Government under fire over torture


ZIMBABWE Peace Project (ZPP) has accused the government of being reluctant to ratify a convention against torture and other forms of cruelty or degrading treatment or punishment.

Report by Blondie Ndebele

The international convention aims at preventing torture and degrading punishment around the world.

Zimbabwe will be joining the rest of the world on Wednesday to celebrate International Day in Support of Victims of Torture.

The celebration is running under the theme “Right to Rehabilitation” emphasising that victims of torture in Zimbabwe and throughout the world deserve substantive rehabilitation.

In a statement, ZPP said there was hope for the ratification of the convention when Zimbabwe attended the Universal Periodic Review at the Human Rights Council in 2011, but to date nothing had been done.

“The Zimbabwe experience shows that torture has been and continues to be employed as a method to extract information and to punish perceived political opponents and other dissenters,” the organisation said.

“To date, victims of political turmoil since Zimbabwe’s independence are in dire straits as they struggle to survive in an unforgiving environment.”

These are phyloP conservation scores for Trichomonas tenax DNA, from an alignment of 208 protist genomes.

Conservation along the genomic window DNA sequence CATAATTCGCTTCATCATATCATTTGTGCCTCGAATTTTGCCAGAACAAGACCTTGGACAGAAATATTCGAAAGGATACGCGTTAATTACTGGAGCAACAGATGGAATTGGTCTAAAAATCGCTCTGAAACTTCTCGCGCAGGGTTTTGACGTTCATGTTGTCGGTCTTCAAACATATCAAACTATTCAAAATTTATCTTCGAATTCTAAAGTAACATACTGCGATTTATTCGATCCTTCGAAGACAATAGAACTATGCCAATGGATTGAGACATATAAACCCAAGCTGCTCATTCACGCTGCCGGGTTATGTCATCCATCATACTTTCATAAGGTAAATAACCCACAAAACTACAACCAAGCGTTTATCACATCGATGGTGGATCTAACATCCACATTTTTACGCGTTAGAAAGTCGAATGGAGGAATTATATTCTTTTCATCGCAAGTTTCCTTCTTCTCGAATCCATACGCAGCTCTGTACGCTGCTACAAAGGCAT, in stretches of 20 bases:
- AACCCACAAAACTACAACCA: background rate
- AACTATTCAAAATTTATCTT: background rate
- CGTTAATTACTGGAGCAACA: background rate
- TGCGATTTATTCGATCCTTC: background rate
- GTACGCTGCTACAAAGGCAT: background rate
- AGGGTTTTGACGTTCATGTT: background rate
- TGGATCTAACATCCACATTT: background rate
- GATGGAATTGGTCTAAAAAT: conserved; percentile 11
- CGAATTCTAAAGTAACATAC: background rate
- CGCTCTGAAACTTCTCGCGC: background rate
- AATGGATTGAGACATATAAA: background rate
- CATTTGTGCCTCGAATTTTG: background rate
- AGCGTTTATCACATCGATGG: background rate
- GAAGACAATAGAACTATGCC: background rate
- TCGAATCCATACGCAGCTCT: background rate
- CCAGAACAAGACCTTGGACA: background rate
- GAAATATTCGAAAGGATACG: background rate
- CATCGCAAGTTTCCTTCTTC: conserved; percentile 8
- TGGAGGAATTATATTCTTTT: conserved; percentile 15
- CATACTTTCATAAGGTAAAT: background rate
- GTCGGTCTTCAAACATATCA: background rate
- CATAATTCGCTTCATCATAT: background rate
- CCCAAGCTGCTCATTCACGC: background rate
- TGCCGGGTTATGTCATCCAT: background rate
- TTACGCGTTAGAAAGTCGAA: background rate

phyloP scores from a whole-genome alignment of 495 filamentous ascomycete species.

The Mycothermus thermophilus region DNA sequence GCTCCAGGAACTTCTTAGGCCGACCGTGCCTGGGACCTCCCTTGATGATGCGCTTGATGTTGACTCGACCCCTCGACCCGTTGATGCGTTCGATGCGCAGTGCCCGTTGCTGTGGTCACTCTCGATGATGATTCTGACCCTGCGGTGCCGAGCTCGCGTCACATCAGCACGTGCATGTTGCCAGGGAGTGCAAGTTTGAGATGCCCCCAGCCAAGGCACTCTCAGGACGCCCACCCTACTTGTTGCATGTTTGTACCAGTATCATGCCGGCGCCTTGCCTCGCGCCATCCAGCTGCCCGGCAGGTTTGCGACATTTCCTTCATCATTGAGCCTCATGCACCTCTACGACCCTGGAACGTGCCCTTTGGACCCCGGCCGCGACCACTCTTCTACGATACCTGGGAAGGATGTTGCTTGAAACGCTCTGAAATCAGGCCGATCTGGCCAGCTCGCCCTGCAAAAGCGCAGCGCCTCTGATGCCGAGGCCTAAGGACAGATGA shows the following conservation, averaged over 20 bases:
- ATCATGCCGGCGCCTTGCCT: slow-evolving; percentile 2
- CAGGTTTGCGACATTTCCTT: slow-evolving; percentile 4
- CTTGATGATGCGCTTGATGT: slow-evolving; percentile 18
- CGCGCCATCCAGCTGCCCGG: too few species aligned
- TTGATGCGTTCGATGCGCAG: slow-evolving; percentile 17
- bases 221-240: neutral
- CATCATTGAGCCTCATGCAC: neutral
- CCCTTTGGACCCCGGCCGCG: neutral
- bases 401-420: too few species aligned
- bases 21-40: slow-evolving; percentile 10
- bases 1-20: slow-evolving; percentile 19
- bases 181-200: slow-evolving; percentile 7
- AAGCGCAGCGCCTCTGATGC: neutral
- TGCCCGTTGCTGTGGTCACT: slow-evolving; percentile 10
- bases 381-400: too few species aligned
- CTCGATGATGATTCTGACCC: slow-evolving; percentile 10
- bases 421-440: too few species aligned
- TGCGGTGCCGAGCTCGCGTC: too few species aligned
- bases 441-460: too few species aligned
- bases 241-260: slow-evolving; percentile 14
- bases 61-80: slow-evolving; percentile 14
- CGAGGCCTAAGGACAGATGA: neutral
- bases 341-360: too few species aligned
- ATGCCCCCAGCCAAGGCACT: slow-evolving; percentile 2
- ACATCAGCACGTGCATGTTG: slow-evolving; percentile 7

They said there were no exceptional circumstances for torture and there was need for Zimbabwe to adopt the convention.

“Remember torture is not just morally wrong, but is reprehensible, ungodly and a serious human rights violation,” ZPP continued.

The organisation said victims should be moved from the scenes of torture, which keep reminding them of the traumatic experiences they endured.

“This means victims of torture across the country continue to live and relive the trauma on a daily basis,” they said.

ZPP applauded Zimbabwe’s new Constitution for recognising the right to human dignity, personal security and freedom from torture or cruel, inhuman or degrading treatment or punishment.